C++ Logo

SG12

Advanced search

Subject: Re: [ub] Justification for < not being a total order on pointers?
From: Gabriel Dos Reis (gdr_at_[hidden])
Date: 2013-10-17 18:06:08


James Dennett <jdennett_at_[hidden]> writes:

| On Thu, Oct 17, 2013 at 12:41 PM, Gabriel Dos Reis <gdr_at_[hidden]> wrote:
| > James Dennett <jdennett_at_[hidden]> writes:
| >
| > | On Thu, Oct 17, 2013 at 8:19 AM, Gabriel Dos Reis
| > | <gdr_at_[hidden]> wrote:
| > | > Nevin Liber <nevin_at_[hidden]> writes:
| > | >
| > | > | But, even if segmented architectures, unlikely though it is,
| > | > | do come back, the
| > | > | ordering problem still has to be addressed, as std::less<T*>
| > | > | is required to
| > | > | totally order pointers. I just want operator< to be an
| > | > | alternate spelling for
| > | > | that property.
| > | >
| > | > I will repeat this again: std::less<T*> is absolutely not a problem,
| > | > because this
| > | >
| > | > return intptr_t(p) < intptr_t(q);
| > | >
| > | > is valid and portable definition that requires no other special handling.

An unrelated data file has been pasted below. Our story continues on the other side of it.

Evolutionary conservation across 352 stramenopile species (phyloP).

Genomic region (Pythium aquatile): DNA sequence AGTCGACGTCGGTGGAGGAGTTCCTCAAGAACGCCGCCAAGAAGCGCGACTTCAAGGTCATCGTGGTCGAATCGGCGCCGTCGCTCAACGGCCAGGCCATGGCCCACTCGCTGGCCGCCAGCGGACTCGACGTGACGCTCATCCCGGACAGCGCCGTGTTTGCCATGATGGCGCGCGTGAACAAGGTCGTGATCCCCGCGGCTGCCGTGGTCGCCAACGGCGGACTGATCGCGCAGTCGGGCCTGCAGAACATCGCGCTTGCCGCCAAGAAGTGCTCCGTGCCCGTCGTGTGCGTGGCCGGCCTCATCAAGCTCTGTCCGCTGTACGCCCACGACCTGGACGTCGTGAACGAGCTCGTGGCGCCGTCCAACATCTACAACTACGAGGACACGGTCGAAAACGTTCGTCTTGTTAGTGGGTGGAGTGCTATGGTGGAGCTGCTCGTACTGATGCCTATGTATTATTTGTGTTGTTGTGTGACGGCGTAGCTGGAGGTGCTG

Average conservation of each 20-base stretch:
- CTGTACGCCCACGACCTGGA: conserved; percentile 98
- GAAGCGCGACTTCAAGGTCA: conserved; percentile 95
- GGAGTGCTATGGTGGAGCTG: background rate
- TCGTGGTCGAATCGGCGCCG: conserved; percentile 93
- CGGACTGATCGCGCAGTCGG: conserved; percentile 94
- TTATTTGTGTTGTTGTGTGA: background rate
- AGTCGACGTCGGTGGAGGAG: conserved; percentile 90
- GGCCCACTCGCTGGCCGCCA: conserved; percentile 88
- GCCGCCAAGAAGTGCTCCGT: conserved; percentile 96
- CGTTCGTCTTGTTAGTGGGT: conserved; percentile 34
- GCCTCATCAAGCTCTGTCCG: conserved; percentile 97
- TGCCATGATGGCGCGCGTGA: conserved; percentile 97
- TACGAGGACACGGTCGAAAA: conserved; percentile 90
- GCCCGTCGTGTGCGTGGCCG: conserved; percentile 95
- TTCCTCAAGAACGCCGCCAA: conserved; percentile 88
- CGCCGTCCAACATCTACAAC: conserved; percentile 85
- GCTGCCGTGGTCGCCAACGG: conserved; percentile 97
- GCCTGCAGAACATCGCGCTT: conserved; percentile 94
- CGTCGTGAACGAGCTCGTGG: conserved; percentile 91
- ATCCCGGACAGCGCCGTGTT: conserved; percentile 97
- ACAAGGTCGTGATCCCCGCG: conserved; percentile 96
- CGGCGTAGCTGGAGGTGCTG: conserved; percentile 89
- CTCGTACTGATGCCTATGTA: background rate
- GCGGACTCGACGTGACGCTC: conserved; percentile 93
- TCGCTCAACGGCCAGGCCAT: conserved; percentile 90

| > |
| > | I think it's not useful though; nothing guarantees that p == q =>
| > | intptr_t(p) ==intptr_t(q), so far as I know,
| >
| > How do you arrive to this conclusion?
|
| As always, it's hard to point to where something is _not_ specified.
|
| I'm aware of no such guarantee. If you're aware of one, you can
| presumably cite it, and I'd appreciate such a citation.

The question wasn't rethorical -- it was genuine. In fact, I appreciate
a lot that you're giving it a mature and responsible thought and answer.

However, the reason why I asked is that your statement is essentially this:

    template<typename T>
    T id(T t) { return t; }

    int* p = acquire_some_valid_pointer();
    auto a = intptr_t(p); // get the integer mapping of p;
    auto b = intptr_t(id(p)); // to the "same" think again.
    assert (a == b); // #1

If I read your statement correctly, you are saying that the assertion on
line #1 isn't guarantee to succeed. If that is true, then I believe it
is plainly a defect in the language and a CWG business.

| All I see is
| "A pointer can be explicitly converted to any integral type large
| enough to hold it. The mapping function is implementation-defined."
| We can debate whether the word "function" there should be taken in a
| pure mathematical sense, and whether "a pointer" means the value
| rather than the representation, and if we have just the right reading
| (it's a function on pointer values) then we get that equal pointers
| have equal values when converted to intptr_t. We don't have any
| guarantee about whether it's an order-preserving function though,
| unless that's somewhere else.

-- Gaby


SG12 list run by herb.sutter at gmail.com